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Gave Myself a $400+ Raise

September 25th, 2012 at 02:06 am

Well, the truth is it feels like a raise. Today I signed the papers for refinancing two rentals that are my sole and separate property. I have been thinking about it for several years but dragged my feet, mainly because I didn't want to deal with B of A (the current lender), and home values had dropped dramatically. But values are finally creeping up again.

I remembered the name of the loan broker I used when I bought the houses. He used to be with Countrywide (now B of A) but is now w/ a small mortgage company. He was able to get a rate of 3.625% locked in with no points. This is an excellent rate for investment property. I also decided to have impounds because it makes life easier for me. I will no longer have to deal with tax bills or annual insurance premiums... only HOA fees.

It will take about 15 months to recover the closing costs but after that I will have about $447 a month net, after paying for property management and reserving funds for HOA fees to be paid twice a year. Wish I'd done it sooner, especially since I've had a negative cash flow of ~$65 a month.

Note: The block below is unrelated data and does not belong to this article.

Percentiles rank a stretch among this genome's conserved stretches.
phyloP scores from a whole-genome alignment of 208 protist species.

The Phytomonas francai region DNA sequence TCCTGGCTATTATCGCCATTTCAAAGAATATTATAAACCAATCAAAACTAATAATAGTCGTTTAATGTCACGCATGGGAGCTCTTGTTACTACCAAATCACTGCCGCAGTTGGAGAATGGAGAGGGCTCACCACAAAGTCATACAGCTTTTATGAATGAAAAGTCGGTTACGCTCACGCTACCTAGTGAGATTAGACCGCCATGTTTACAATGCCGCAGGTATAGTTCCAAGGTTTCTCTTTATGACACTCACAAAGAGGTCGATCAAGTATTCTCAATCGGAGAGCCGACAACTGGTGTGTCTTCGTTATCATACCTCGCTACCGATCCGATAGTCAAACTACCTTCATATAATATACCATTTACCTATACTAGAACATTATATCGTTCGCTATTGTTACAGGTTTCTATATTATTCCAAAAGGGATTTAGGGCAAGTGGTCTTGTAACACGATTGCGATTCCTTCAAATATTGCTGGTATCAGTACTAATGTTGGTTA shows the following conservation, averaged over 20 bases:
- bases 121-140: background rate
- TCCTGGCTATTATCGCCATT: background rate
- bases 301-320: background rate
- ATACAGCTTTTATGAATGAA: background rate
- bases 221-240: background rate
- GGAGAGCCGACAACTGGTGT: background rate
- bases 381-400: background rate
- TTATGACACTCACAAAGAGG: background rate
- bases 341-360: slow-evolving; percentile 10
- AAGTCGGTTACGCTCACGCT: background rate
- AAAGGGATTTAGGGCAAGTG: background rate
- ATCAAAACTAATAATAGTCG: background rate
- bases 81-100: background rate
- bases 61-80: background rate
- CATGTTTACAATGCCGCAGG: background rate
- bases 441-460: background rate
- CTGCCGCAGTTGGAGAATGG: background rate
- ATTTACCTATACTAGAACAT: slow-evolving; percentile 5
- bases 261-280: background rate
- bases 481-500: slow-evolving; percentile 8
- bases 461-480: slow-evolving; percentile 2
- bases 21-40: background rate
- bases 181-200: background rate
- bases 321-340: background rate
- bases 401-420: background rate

The cash flow will come in handy... we are expecting out first grandchild (a boy) early next year and I will want to start a college savings account. It's never too early!

So what do you do all day?

April 3rd, 2012 at 02:43 am

Yikes! Has it really been 3 months since I last posted? I am alive and well living happily ever after in retirement. 2012 is the first year we've had only one house to deal with, so our life has gotten simpler (and cheaper). It was a good financial move to sell the CA condo last fall. A question that sometimes comes up from family and friends who work: What do you do all day? Well, we manage to keep busy, and at times busier than when we worked.

My volunteer time with the American Red Cross has been a rewarding experience so far. In between travel, I am on-call as a member of the Disaster Assessment Team. Dh is also a volunteer and sometimes goes with me on calls. In the last month I've had 7 calls, all of them in response to house fires in my city and some neighboring cities. I'm getting to know other volunteers and making new friends, another benefit of belonging to this group.